Twenty-eight million American children ages 5 to 11 are now eligible for a COVID-19 vaccine. Within hours of the emergency use authorization, vaccine distribution mechanisms kicked into high gear, allowing for kids to roll up their sleeves without having to go too far.
Vaccines are now being distributed in pediatrician offices, pharmacies, and schools, as a strategy to eliminate any logistical barriers that kids may face in getting vaccinated. But many parents, who are the key decision makers, remain skeptical that kids need the shot. After all, COVID cases among children have been more mild, with fewer hospitalizations and deaths compared with adults.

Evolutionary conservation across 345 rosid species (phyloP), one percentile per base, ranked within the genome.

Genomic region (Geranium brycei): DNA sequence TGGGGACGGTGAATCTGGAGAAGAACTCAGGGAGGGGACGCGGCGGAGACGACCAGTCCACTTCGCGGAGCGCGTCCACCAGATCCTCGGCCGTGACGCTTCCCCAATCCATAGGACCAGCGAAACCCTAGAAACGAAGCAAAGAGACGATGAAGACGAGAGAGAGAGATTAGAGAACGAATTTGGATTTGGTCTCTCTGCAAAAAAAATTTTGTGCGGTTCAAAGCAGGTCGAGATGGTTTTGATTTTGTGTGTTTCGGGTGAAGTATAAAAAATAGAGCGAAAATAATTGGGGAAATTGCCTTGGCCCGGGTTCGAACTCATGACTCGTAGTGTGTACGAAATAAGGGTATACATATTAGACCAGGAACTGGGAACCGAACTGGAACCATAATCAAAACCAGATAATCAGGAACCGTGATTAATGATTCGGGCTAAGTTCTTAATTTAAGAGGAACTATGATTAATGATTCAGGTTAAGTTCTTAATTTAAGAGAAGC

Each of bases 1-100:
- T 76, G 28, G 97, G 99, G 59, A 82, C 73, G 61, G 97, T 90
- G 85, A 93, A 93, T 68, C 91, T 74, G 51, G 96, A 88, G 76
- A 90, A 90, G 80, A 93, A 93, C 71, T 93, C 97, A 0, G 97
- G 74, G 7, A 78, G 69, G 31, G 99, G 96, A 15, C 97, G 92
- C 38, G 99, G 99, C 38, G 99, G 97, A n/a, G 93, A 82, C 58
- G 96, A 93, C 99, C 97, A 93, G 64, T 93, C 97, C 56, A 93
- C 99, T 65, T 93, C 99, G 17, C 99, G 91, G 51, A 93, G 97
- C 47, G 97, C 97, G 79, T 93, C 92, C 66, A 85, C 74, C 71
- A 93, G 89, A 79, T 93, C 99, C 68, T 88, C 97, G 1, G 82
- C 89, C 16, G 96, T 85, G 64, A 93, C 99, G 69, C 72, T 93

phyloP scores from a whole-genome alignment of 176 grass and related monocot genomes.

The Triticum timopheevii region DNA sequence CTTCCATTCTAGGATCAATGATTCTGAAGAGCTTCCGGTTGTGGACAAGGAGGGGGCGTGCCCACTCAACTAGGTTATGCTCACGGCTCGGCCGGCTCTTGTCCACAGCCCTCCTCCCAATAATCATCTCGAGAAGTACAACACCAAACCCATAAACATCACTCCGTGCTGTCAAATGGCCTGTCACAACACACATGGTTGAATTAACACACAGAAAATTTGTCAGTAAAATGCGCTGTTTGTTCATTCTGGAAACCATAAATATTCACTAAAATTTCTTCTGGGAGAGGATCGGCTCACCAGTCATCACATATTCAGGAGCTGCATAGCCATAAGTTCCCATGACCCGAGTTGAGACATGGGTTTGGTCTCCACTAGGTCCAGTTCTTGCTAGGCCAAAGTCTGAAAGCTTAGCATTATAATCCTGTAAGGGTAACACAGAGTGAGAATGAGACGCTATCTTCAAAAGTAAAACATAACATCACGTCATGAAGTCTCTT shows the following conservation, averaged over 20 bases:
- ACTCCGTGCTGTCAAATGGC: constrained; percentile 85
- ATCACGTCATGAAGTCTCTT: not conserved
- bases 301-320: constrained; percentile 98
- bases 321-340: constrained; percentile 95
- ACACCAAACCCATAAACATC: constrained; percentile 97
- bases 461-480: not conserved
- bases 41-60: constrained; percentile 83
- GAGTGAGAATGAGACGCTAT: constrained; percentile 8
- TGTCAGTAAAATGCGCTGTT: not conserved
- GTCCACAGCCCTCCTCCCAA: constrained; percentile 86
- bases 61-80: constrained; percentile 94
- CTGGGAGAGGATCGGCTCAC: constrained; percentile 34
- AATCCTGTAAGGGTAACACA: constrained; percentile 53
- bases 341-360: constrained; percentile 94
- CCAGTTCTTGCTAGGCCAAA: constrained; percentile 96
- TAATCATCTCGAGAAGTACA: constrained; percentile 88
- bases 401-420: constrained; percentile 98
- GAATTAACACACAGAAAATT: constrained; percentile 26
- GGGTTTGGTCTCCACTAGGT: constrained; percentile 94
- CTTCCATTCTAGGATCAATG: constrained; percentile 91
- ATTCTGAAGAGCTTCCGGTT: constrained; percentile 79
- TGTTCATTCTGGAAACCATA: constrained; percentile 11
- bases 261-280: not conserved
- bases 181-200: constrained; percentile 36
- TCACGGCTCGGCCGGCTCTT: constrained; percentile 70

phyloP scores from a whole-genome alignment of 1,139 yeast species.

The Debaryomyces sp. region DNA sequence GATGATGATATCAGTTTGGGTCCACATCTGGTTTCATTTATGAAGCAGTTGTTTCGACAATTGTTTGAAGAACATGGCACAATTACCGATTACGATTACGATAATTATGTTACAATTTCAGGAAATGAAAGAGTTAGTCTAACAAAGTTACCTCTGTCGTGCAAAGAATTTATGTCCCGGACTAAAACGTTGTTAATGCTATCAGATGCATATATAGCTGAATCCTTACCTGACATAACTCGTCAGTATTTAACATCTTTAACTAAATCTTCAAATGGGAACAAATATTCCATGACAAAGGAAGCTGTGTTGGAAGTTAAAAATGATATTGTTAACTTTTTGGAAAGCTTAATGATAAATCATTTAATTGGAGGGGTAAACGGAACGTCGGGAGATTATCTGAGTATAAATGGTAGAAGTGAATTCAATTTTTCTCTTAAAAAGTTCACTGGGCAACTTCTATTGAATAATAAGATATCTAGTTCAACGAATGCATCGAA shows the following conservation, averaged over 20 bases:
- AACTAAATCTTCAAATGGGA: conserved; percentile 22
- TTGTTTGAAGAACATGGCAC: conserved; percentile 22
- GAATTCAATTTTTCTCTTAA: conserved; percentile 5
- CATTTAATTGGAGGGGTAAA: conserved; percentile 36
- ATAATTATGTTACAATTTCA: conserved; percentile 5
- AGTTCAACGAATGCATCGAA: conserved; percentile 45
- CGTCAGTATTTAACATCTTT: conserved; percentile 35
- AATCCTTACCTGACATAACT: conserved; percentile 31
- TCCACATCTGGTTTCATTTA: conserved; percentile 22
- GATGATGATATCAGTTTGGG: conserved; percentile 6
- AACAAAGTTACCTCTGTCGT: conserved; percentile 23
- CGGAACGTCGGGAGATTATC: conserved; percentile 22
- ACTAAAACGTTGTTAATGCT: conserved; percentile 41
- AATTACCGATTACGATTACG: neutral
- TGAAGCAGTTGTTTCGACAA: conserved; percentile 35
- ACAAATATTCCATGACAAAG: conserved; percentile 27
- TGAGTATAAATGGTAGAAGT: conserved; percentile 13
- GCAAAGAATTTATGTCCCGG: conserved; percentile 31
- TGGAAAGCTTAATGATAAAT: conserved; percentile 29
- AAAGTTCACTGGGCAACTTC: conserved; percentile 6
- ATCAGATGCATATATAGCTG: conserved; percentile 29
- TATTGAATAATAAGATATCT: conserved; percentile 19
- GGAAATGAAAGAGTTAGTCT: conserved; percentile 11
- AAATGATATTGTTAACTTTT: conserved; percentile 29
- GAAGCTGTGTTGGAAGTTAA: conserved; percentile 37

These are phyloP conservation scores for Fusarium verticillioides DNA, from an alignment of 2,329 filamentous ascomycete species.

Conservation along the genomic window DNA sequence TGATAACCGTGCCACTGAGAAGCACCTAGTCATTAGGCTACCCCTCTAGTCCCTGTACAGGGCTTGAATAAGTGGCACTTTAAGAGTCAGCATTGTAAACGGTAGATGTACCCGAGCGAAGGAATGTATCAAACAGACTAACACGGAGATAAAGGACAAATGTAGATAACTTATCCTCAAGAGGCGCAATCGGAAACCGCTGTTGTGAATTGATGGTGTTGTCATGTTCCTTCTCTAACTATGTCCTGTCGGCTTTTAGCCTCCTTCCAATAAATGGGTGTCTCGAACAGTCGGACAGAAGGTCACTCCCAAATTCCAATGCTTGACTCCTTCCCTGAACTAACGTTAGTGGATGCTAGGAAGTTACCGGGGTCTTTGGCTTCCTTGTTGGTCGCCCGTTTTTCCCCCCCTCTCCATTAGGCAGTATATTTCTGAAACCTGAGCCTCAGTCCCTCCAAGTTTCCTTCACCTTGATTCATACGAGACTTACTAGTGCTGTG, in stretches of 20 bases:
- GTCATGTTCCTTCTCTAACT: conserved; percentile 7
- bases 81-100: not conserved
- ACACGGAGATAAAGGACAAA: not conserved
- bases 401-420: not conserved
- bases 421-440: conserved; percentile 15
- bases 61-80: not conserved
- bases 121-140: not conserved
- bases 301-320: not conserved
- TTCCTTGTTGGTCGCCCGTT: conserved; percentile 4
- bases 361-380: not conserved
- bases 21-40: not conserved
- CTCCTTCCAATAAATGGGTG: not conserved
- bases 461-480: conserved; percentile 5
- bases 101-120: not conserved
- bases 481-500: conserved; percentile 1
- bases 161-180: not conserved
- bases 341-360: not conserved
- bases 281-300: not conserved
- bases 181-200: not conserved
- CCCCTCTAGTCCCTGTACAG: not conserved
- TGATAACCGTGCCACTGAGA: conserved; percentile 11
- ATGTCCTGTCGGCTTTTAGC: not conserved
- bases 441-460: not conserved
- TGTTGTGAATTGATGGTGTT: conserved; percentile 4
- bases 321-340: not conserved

An October poll by the Kaiser Family Foundation found that 30% of parents of kids in this newly authorized age group will "definitely not" vaccinate them. So what does this mean for classrooms and masking? And what does the science say when it comes to the need to vaccinate kids?
On this week's episode, Paul Offit, MD, the director of the Vaccine Education Center at Children's Hospital of Philadelphia, and a member of the FDA's Vaccines and Related Biological Products Advisory Committee, joins us to discuss how vaccinating kids may be the key to returning to a "new normal."